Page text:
All lava isn’t the same. There can be tremendous differences in the viscosity (thickness), temperature and chemical composition of lava. The least viscous (least syrupy) lava is known as pahoehoe, and it can flow for many kilometers away from the source of a volcanic eruption. One of the longest flows ever recorded was an eruption from Mauna Loa that was 47 km long.
In fact, when you think of an erupting volcano, with vast rivers of lava flowing out, that’s pahoehoe – it’s a Hawaiian term. It’s a basaltic lava that once hardened has a smooth, ropy surface. In fact, it can have such beautiful shapes that people call it lava sculptures. The strange shapes happen because the front of the lava flow forms a thin shell, and then blobs continually break out from the crust. These cool and then more lava breaks out from that.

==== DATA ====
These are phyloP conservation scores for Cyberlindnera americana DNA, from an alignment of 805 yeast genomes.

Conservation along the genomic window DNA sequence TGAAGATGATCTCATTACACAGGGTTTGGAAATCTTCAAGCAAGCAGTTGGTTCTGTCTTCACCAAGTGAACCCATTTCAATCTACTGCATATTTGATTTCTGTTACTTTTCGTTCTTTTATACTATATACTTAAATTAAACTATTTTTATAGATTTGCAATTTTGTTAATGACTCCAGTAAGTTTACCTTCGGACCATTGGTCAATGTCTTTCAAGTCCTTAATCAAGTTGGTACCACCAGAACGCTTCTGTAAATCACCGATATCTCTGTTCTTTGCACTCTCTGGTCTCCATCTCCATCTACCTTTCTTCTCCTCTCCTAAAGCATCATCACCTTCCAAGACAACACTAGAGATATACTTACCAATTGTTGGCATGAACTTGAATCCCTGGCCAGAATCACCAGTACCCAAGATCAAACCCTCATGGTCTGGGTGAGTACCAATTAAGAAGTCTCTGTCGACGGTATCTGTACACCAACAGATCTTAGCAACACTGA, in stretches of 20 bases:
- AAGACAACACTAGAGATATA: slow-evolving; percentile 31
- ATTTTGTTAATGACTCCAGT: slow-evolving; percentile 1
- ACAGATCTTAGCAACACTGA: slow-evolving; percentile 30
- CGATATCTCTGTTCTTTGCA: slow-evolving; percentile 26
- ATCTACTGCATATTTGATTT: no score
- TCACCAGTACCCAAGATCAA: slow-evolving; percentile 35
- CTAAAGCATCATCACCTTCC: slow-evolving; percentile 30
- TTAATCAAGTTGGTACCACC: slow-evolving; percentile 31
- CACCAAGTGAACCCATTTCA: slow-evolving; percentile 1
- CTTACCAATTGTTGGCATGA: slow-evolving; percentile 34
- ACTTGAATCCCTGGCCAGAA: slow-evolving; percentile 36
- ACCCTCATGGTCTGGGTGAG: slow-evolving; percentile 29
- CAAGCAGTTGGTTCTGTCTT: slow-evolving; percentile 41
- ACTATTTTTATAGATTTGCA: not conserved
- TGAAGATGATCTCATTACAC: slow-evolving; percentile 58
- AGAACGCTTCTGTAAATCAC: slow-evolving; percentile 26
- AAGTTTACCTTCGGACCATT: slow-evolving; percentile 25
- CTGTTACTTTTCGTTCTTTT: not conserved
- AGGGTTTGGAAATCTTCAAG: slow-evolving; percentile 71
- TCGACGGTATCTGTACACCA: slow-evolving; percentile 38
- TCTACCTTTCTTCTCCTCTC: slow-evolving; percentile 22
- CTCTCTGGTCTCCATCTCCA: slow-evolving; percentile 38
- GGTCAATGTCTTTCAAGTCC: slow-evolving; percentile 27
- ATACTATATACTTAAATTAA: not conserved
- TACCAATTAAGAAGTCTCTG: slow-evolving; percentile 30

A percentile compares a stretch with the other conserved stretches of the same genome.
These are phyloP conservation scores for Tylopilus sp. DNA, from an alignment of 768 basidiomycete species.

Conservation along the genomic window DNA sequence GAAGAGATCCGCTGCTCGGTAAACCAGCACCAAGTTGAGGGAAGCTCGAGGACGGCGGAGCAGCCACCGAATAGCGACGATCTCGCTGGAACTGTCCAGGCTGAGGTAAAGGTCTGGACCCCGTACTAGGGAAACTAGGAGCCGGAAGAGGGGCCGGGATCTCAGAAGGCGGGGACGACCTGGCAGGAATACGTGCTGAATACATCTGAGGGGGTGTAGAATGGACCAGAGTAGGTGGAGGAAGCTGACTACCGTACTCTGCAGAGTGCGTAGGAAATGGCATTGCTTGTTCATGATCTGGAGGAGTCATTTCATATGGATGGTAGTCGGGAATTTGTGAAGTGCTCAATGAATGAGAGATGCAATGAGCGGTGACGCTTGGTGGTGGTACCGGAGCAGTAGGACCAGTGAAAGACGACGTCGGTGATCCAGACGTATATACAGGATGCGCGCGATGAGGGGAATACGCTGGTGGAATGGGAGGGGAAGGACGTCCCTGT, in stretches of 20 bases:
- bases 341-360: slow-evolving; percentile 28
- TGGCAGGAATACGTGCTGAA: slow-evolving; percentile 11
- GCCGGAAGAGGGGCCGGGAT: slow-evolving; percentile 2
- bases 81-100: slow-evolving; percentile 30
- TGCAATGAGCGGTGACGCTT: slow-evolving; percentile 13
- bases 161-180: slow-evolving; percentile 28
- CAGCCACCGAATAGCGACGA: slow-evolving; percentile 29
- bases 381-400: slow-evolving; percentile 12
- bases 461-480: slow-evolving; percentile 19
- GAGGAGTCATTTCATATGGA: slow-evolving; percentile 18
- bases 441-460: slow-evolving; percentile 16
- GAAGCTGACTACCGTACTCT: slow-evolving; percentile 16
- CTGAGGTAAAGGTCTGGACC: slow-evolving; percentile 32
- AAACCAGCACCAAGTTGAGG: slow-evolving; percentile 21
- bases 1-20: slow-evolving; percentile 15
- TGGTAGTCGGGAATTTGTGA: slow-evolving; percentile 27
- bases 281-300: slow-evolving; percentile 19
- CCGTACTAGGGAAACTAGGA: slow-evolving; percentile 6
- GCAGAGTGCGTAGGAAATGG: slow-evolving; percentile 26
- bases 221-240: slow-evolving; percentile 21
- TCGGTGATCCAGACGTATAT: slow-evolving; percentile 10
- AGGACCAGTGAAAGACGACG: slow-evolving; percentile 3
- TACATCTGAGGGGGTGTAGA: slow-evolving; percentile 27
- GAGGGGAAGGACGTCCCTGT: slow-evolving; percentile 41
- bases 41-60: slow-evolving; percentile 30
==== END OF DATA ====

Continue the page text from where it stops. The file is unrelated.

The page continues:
Once the pahoehoe lava flows finally cool, the resulting rock is incredibly smooth; they’re smooth down to a scale of just a few millimeters. This is very different to aa lava flows, which feel like jagged glass once they harden. Pahoehoe is smooth and nice to walk across, while a’a lava will ravage your shoes and give you a nasty cut if you happen to fall on it.
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We have written many articles about the Earth for Universe Today. Here’s an article about all the different types of lava, and here’s an article about a’a lava.
Want more resources on the Earth? Here’s a link to NASA’s Human Spaceflight page, and here’s NASA’s Visible Earth.
We have also recorded an episode of Astronomy Cast about Earth, as part of our tour through the Solar System – Episode 51: Earth.